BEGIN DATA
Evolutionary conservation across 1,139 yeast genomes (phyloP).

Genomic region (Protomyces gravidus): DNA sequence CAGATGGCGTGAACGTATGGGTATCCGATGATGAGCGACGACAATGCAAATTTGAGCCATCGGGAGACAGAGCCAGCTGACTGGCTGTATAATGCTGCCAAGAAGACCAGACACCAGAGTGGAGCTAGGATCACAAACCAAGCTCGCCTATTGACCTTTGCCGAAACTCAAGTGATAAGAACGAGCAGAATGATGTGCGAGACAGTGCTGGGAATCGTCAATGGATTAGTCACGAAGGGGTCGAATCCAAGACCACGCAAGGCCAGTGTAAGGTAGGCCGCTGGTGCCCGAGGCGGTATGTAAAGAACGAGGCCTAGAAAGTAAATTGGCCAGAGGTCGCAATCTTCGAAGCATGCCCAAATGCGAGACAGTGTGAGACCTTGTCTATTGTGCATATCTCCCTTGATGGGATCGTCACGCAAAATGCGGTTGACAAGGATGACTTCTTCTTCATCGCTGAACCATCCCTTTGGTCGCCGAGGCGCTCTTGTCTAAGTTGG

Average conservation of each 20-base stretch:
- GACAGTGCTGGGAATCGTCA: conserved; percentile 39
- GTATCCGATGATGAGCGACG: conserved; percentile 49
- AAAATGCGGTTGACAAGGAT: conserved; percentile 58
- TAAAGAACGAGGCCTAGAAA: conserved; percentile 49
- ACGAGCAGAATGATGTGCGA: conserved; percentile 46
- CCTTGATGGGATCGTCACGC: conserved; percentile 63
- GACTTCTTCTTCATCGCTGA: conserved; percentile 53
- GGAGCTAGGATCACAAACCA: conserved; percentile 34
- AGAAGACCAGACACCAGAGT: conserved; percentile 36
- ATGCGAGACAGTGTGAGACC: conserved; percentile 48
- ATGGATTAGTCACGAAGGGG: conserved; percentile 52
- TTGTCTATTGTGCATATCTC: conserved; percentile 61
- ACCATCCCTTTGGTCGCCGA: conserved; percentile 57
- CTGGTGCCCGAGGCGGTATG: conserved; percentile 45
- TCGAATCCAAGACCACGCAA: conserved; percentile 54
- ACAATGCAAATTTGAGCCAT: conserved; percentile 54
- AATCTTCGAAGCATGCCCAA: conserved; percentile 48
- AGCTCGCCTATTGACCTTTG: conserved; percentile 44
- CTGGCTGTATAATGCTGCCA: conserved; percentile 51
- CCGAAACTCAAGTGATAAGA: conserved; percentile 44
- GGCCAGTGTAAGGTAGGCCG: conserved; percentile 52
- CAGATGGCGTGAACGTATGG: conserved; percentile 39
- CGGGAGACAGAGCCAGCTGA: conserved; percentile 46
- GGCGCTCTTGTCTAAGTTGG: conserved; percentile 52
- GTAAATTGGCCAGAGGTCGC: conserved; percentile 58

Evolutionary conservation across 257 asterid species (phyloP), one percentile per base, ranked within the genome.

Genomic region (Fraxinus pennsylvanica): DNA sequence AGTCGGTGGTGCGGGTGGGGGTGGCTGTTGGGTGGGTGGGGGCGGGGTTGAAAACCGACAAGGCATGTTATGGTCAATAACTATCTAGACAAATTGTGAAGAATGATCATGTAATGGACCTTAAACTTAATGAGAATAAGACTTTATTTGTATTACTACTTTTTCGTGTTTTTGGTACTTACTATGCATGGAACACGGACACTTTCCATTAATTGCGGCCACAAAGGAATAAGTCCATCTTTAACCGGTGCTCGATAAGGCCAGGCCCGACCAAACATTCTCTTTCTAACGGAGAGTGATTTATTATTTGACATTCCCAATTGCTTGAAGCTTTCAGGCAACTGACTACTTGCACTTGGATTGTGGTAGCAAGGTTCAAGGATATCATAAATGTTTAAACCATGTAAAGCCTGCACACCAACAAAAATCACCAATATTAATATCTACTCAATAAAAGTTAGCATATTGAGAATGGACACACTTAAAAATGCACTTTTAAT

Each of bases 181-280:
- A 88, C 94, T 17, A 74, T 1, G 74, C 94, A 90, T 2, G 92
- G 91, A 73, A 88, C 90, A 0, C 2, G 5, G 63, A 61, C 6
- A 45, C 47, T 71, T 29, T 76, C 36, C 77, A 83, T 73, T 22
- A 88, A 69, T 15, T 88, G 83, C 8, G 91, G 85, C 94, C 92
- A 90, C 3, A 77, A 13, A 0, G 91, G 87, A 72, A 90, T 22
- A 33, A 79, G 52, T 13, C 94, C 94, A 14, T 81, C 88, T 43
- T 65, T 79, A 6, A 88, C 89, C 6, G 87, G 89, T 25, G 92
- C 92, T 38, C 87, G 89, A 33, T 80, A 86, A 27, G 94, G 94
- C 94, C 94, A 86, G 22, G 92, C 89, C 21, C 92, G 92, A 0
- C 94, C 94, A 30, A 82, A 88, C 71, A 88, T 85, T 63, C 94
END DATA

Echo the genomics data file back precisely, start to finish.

Evolutionary conservation across 1,139 yeast genomes (phyloP).

Genomic region (Protomyces gravidus): DNA sequence CAGATGGCGTGAACGTATGGGTATCCGATGATGAGCGACGACAATGCAAATTTGAGCCATCGGGAGACAGAGCCAGCTGACTGGCTGTATAATGCTGCCAAGAAGACCAGACACCAGAGTGGAGCTAGGATCACAAACCAAGCTCGCCTATTGACCTTTGCCGAAACTCAAGTGATAAGAACGAGCAGAATGATGTGCGAGACAGTGCTGGGAATCGTCAATGGATTAGTCACGAAGGGGTCGAATCCAAGACCACGCAAGGCCAGTGTAAGGTAGGCCGCTGGTGCCCGAGGCGGTATGTAAAGAACGAGGCCTAGAAAGTAAATTGGCCAGAGGTCGCAATCTTCGAAGCATGCCCAAATGCGAGACAGTGTGAGACCTTGTCTATTGTGCATATCTCCCTTGATGGGATCGTCACGCAAAATGCGGTTGACAAGGATGACTTCTTCTTCATCGCTGAACCATCCCTTTGGTCGCCGAGGCGCTCTTGTCTAAGTTGG

Average conservation of each 20-base stretch:
- GACAGTGCTGGGAATCGTCA: conserved; percentile 39
- GTATCCGATGATGAGCGACG: conserved; percentile 49
- AAAATGCGGTTGACAAGGAT: conserved; percentile 58
- TAAAGAACGAGGCCTAGAAA: conserved; percentile 49
- ACGAGCAGAATGATGTGCGA: conserved; percentile 46
- CCTTGATGGGATCGTCACGC: conserved; percentile 63
- GACTTCTTCTTCATCGCTGA: conserved; percentile 53
- GGAGCTAGGATCACAAACCA: conserved; percentile 34
- AGAAGACCAGACACCAGAGT: conserved; percentile 36
- ATGCGAGACAGTGTGAGACC: conserved; percentile 48
- ATGGATTAGTCACGAAGGGG: conserved; percentile 52
- TTGTCTATTGTGCATATCTC: conserved; percentile 61
- ACCATCCCTTTGGTCGCCGA: conserved; percentile 57
- CTGGTGCCCGAGGCGGTATG: conserved; percentile 45
- TCGAATCCAAGACCACGCAA: conserved; percentile 54
- ACAATGCAAATTTGAGCCAT: conserved; percentile 54
- AATCTTCGAAGCATGCCCAA: conserved; percentile 48
- AGCTCGCCTATTGACCTTTG: conserved; percentile 44
- CTGGCTGTATAATGCTGCCA: conserved; percentile 51
- CCGAAACTCAAGTGATAAGA: conserved; percentile 44
- GGCCAGTGTAAGGTAGGCCG: conserved; percentile 52
- CAGATGGCGTGAACGTATGG: conserved; percentile 39
- CGGGAGACAGAGCCAGCTGA: conserved; percentile 46
- GGCGCTCTTGTCTAAGTTGG: conserved; percentile 52
- GTAAATTGGCCAGAGGTCGC: conserved; percentile 58

Evolutionary conservation across 257 asterid species (phyloP), one percentile per base, ranked within the genome.

Genomic region (Fraxinus pennsylvanica): DNA sequence AGTCGGTGGTGCGGGTGGGGGTGGCTGTTGGGTGGGTGGGGGCGGGGTTGAAAACCGACAAGGCATGTTATGGTCAATAACTATCTAGACAAATTGTGAAGAATGATCATGTAATGGACCTTAAACTTAATGAGAATAAGACTTTATTTGTATTACTACTTTTTCGTGTTTTTGGTACTTACTATGCATGGAACACGGACACTTTCCATTAATTGCGGCCACAAAGGAATAAGTCCATCTTTAACCGGTGCTCGATAAGGCCAGGCCCGACCAAACATTCTCTTTCTAACGGAGAGTGATTTATTATTTGACATTCCCAATTGCTTGAAGCTTTCAGGCAACTGACTACTTGCACTTGGATTGTGGTAGCAAGGTTCAAGGATATCATAAATGTTTAAACCATGTAAAGCCTGCACACCAACAAAAATCACCAATATTAATATCTACTCAATAAAAGTTAGCATATTGAGAATGGACACACTTAAAAATGCACTTTTAAT

Each of bases 181-280:
- A 88, C 94, T 17, A 74, T 1, G 74, C 94, A 90, T 2, G 92
- G 91, A 73, A 88, C 90, A 0, C 2, G 5, G 63, A 61, C 6
- A 45, C 47, T 71, T 29, T 76, C 36, C 77, A 83, T 73, T 22
- A 88, A 69, T 15, T 88, G 83, C 8, G 91, G 85, C 94, C 92
- A 90, C 3, A 77, A 13, A 0, G 91, G 87, A 72, A 90, T 22
- A 33, A 79, G 52, T 13, C 94, C 94, A 14, T 81, C 88, T 43
- T 65, T 79, A 6, A 88, C 89, C 6, G 87, G 89, T 25, G 92
- C 92, T 38, C 87, G 89, A 33, T 80, A 86, A 27, G 94, G 94
- C 94, C 94, A 86, G 22, G 92, C 89, C 21, C 92, G 92, A 0
- C 94, C 94, A 30, A 82, A 88, C 71, A 88, T 85, T 63, C 94